Archive for January, 2014

This special is the latest installment of the Case Files of Young Kindaichi (金田一少年の事件簿), a drama series based on a manga and anime with more than a decade of history and three other notable actors playing the lead role. This will be the second time Kindaichi is played by Yamada Ryosuke-kun. The first time, the 2013 special, was . . . not so good. The plot was sloppy and incredible, the method of the crime unworkable, and Kindaichi was often goofy at inappropriate times. I think, though, that all of those complaints and more were probably heard by the producers, so hopefully this time we won’t see any of those flaws.

I also look forward to seeing the three leads – Yamada-kun, Arioka Daiki-kun as Saki Ryuji, and Kawaguchi Haruna-san as Nanase Miyuki settling down into their roles. Kawaguchi-san in particular didn’t get much of a chance in the 2013 special, and last year both Yamada-kun and Arioka-kun handled an overabundance of comic relief but were underwhelming when it came to conveying the gravitas of a murder mystery.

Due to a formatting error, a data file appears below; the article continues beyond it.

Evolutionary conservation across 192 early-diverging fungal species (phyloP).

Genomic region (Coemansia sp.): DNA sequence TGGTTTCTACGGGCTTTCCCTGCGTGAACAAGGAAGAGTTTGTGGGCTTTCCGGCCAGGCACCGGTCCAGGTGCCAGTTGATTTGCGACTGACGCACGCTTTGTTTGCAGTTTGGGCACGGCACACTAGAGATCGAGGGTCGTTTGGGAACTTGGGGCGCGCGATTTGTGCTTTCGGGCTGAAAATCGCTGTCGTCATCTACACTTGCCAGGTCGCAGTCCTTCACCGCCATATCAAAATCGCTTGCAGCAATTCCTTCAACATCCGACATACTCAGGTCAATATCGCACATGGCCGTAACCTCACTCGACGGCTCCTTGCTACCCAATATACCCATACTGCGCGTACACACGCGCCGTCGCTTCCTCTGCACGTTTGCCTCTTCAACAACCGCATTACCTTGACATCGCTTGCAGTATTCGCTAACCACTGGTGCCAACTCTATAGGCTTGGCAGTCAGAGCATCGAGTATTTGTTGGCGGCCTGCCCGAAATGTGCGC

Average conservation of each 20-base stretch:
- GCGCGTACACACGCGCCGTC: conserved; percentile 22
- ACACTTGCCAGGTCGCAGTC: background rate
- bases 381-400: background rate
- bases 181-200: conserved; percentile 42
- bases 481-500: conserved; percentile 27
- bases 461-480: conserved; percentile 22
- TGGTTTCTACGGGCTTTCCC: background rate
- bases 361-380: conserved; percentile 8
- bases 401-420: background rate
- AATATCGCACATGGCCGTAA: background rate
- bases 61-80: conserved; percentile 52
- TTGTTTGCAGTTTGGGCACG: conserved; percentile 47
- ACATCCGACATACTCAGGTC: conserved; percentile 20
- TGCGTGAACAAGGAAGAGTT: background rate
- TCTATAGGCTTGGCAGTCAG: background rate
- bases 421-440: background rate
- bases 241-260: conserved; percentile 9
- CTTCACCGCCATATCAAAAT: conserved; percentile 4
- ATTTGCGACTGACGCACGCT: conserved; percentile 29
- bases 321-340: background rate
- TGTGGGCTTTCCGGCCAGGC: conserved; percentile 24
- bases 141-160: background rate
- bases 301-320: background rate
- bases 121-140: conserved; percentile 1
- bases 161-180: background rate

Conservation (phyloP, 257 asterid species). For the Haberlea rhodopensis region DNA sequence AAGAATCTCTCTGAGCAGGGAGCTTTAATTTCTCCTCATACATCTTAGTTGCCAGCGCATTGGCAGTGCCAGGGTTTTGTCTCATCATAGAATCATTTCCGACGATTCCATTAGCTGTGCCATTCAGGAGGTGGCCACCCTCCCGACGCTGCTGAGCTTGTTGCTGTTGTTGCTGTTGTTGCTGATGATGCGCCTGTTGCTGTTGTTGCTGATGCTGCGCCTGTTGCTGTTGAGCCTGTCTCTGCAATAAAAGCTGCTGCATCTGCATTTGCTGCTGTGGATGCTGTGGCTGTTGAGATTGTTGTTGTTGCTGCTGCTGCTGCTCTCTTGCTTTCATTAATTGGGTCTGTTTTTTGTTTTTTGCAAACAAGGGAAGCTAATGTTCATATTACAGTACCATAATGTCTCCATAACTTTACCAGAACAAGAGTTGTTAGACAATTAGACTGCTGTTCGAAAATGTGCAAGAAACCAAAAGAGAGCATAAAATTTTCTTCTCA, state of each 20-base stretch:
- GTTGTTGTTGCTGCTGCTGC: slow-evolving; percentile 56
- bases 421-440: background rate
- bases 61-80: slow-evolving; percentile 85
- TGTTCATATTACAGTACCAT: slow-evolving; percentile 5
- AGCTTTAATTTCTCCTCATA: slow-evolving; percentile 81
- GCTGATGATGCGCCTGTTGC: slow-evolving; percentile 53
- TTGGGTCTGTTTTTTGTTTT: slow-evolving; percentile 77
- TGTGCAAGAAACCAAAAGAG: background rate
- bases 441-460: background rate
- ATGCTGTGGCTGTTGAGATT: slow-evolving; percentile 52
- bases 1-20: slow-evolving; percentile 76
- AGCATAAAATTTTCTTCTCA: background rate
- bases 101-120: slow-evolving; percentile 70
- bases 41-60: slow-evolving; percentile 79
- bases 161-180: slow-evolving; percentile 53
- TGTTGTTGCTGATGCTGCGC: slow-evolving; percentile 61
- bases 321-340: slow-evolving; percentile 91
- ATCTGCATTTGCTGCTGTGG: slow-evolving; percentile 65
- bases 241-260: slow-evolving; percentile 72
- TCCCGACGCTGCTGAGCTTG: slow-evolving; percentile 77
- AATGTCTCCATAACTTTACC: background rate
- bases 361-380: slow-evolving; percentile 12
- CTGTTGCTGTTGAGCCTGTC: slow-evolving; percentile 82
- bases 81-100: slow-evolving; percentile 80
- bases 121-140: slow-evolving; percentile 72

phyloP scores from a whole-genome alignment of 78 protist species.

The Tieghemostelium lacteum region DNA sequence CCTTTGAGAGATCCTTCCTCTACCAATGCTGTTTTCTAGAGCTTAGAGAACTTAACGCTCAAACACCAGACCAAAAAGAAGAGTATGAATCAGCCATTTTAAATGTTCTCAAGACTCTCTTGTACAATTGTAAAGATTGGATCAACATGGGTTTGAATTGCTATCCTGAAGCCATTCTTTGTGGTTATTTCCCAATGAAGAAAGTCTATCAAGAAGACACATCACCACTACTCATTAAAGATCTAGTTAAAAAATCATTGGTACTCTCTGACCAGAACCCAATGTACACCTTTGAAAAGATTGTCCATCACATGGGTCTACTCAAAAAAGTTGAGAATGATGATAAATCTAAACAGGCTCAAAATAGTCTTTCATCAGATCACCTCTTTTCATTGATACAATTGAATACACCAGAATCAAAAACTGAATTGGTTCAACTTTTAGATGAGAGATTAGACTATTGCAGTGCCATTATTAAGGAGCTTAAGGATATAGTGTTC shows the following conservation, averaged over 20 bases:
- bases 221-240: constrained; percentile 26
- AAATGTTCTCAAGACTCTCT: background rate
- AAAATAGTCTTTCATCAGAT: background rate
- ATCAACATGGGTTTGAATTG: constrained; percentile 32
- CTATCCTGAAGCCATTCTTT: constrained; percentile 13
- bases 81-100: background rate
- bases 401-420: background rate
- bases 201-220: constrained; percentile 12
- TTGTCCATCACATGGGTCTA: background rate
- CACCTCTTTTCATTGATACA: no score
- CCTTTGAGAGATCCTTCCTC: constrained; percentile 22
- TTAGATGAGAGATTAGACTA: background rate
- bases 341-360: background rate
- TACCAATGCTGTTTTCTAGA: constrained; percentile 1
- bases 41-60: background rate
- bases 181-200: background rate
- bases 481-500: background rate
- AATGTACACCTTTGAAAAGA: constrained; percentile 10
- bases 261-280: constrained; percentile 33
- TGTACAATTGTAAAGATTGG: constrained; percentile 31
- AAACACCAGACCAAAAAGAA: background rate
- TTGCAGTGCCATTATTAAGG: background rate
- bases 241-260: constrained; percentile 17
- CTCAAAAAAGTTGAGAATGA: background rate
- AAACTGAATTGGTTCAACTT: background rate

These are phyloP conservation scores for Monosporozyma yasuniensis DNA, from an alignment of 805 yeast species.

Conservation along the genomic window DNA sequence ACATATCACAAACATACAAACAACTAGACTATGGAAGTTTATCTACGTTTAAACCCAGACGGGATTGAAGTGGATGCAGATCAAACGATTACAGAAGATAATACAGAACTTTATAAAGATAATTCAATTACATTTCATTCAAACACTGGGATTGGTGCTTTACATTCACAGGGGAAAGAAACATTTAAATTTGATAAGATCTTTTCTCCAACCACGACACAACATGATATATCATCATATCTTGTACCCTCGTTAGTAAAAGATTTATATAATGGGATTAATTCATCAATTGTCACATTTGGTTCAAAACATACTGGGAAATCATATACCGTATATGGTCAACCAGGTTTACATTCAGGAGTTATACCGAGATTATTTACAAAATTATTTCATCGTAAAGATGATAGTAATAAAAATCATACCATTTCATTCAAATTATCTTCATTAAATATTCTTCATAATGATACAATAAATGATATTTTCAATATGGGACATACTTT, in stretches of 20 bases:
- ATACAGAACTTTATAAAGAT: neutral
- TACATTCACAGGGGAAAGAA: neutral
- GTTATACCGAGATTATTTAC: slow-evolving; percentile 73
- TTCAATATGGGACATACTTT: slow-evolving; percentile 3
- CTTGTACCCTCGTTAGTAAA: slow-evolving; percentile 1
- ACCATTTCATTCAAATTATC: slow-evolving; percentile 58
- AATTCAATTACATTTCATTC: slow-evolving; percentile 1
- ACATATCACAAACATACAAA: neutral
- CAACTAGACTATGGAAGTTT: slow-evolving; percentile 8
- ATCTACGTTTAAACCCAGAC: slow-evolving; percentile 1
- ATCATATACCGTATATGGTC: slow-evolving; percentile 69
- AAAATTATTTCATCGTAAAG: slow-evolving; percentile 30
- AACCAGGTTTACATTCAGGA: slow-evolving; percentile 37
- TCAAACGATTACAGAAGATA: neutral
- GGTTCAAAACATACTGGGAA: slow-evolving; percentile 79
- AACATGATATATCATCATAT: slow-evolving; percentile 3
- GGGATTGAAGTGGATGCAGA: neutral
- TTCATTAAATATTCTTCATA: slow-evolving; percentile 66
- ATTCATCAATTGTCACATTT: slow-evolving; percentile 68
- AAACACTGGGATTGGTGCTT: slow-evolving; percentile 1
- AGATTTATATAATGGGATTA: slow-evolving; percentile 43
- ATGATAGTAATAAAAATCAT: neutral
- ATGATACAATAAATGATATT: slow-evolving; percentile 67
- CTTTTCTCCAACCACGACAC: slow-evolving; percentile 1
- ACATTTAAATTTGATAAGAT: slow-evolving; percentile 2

It’s taken me a while to get to this special because subtitles have not been forthcoming and, to this point, I still haven’t found any English subtitles. I hope that’s just an internet searching fail on my part. Anyway, what I did have was the YYeTs version with the Japanese subtitles, and since I had some faith that this would be a decent show, I decided to jot down the words I didn’t know and look them up. On the bright side, this drama has introduced me to over three hundred new Japanese phrases, some of which I’ll share with you during the course of this article. The downside is that it took me about the time I usually take to review at least five drama episodes to get through it. Oh, and my Japanese is still horrible. So, was it worth the effort?

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I have to say that seeing Kindaichi pretending that his head had been severed and placed on a desk . . . actually, I didn’t take much away from that. It was the sort of silly thing that often begins a Kindaichi episode. It’s only when people start dying that I want to see a bit more seriousness.